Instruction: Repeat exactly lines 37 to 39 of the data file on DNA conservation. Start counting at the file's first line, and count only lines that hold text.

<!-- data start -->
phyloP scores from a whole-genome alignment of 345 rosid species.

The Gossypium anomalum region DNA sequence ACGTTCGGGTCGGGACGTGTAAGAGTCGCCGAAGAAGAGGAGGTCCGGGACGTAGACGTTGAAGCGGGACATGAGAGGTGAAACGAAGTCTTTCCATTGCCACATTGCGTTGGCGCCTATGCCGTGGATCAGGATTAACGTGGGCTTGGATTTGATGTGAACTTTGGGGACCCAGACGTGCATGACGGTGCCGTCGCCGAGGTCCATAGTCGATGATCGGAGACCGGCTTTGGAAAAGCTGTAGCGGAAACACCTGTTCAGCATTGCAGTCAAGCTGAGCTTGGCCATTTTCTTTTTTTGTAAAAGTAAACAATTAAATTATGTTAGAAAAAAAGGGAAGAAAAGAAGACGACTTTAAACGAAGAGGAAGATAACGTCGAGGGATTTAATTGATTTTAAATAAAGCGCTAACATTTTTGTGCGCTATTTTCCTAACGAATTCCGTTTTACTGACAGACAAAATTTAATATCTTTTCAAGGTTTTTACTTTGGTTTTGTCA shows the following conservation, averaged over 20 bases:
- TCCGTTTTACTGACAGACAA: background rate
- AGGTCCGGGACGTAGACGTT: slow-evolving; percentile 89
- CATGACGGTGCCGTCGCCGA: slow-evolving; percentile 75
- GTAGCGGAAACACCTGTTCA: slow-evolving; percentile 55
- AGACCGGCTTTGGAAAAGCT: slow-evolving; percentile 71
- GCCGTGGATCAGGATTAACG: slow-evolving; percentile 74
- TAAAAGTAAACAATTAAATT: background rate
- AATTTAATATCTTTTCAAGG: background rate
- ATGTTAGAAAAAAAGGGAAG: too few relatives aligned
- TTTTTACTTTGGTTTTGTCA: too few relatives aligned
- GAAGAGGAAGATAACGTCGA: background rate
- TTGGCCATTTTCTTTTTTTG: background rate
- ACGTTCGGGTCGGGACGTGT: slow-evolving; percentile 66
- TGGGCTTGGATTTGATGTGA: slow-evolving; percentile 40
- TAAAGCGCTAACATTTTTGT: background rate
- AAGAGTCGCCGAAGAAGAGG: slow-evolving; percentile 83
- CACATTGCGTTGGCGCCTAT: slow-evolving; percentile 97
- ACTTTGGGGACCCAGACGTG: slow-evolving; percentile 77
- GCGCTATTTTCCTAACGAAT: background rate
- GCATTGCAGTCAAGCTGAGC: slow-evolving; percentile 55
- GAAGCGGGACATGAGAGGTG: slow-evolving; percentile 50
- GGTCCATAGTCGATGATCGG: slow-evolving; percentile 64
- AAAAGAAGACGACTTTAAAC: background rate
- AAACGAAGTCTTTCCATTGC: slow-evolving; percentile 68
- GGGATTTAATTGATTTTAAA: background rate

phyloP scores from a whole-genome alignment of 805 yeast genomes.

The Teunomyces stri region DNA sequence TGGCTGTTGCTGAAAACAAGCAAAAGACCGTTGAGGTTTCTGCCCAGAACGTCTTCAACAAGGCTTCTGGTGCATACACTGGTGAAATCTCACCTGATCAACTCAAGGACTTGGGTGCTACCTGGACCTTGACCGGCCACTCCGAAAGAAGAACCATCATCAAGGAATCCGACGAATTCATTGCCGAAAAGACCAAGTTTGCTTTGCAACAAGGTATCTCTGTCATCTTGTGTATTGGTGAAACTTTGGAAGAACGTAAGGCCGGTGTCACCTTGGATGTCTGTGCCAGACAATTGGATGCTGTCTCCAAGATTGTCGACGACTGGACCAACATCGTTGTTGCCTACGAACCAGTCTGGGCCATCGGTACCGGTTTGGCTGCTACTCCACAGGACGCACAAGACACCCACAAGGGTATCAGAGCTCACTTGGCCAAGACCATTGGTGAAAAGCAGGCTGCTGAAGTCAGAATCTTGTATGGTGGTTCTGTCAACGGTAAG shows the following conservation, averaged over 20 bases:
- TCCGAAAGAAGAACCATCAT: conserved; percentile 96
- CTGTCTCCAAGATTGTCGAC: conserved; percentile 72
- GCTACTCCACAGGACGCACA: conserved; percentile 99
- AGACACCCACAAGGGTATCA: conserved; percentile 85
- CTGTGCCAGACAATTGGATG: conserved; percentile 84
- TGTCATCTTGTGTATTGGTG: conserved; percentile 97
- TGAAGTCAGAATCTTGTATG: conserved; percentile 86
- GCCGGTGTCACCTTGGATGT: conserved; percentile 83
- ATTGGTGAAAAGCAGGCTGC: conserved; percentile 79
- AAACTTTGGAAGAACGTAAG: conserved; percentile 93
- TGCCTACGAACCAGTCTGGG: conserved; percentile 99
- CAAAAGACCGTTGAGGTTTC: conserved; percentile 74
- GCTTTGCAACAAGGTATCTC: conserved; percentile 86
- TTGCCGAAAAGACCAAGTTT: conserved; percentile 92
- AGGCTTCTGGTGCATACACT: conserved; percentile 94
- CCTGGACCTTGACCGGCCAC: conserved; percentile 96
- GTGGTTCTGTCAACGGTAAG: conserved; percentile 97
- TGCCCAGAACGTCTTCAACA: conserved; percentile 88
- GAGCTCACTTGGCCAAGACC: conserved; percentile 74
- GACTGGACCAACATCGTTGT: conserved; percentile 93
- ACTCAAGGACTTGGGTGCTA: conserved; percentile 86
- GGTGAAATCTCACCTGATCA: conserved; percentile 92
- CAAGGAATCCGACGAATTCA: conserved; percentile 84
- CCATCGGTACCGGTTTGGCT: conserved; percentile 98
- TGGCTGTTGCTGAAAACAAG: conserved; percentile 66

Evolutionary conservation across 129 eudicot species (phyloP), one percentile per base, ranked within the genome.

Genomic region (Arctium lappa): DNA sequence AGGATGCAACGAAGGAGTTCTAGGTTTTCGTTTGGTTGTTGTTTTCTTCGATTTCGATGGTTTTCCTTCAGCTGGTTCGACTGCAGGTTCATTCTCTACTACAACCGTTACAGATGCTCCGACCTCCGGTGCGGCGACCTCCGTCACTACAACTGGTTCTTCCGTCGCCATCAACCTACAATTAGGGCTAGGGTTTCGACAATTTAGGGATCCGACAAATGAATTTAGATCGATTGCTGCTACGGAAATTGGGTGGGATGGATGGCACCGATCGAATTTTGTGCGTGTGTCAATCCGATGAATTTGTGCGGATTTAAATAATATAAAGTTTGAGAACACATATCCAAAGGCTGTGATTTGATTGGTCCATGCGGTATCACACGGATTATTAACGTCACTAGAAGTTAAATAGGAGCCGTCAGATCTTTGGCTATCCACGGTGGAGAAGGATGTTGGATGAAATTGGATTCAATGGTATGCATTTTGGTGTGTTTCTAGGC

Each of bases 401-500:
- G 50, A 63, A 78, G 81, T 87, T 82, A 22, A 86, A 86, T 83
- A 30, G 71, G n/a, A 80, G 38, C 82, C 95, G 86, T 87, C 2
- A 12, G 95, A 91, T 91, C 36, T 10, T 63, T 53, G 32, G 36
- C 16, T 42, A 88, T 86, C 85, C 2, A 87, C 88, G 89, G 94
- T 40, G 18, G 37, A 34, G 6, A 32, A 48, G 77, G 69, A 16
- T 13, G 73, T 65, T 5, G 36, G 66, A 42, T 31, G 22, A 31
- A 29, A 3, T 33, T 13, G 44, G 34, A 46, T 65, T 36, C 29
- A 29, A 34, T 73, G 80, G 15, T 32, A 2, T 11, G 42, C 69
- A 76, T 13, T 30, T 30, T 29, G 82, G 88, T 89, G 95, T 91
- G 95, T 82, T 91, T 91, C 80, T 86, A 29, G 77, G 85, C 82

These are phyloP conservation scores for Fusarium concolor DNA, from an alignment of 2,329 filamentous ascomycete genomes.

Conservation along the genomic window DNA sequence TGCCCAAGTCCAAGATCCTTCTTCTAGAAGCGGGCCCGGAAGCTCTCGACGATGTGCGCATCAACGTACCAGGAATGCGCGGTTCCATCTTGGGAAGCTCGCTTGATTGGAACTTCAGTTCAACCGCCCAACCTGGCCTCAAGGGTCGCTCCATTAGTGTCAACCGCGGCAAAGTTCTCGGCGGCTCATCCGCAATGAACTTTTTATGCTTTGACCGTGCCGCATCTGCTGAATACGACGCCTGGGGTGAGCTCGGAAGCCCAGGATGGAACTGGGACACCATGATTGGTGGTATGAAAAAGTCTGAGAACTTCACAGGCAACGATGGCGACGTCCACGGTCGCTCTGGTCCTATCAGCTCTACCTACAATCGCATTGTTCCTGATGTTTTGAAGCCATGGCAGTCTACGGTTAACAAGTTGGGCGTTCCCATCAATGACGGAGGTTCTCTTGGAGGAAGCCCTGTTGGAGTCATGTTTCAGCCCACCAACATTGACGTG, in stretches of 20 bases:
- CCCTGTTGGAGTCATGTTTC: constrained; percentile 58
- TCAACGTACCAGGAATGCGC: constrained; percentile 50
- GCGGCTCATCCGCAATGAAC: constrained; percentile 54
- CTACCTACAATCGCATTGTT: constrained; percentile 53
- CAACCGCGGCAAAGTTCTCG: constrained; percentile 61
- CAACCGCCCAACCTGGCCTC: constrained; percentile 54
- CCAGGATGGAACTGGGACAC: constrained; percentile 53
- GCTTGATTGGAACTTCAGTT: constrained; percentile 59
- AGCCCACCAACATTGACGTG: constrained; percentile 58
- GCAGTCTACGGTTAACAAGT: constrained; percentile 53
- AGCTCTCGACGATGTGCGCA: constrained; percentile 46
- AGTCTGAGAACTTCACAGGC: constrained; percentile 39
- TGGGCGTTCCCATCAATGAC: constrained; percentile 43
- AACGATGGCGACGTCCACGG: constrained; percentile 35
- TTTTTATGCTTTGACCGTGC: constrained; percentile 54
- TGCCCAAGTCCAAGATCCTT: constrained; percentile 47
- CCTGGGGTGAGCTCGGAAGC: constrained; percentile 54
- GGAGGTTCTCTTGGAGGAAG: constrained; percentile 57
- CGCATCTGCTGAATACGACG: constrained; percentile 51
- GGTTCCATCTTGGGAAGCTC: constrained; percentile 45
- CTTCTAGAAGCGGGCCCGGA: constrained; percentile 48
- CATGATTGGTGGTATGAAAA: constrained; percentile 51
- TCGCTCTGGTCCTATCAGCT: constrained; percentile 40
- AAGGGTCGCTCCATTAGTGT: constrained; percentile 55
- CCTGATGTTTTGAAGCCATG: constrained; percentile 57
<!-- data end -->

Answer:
- GCCGGTGTCACCTTGGATGT: conserved; percentile 83
- ATTGGTGAAAAGCAGGCTGC: conserved; percentile 79
- AAACTTTGGAAGAACGTAAG: conserved; percentile 93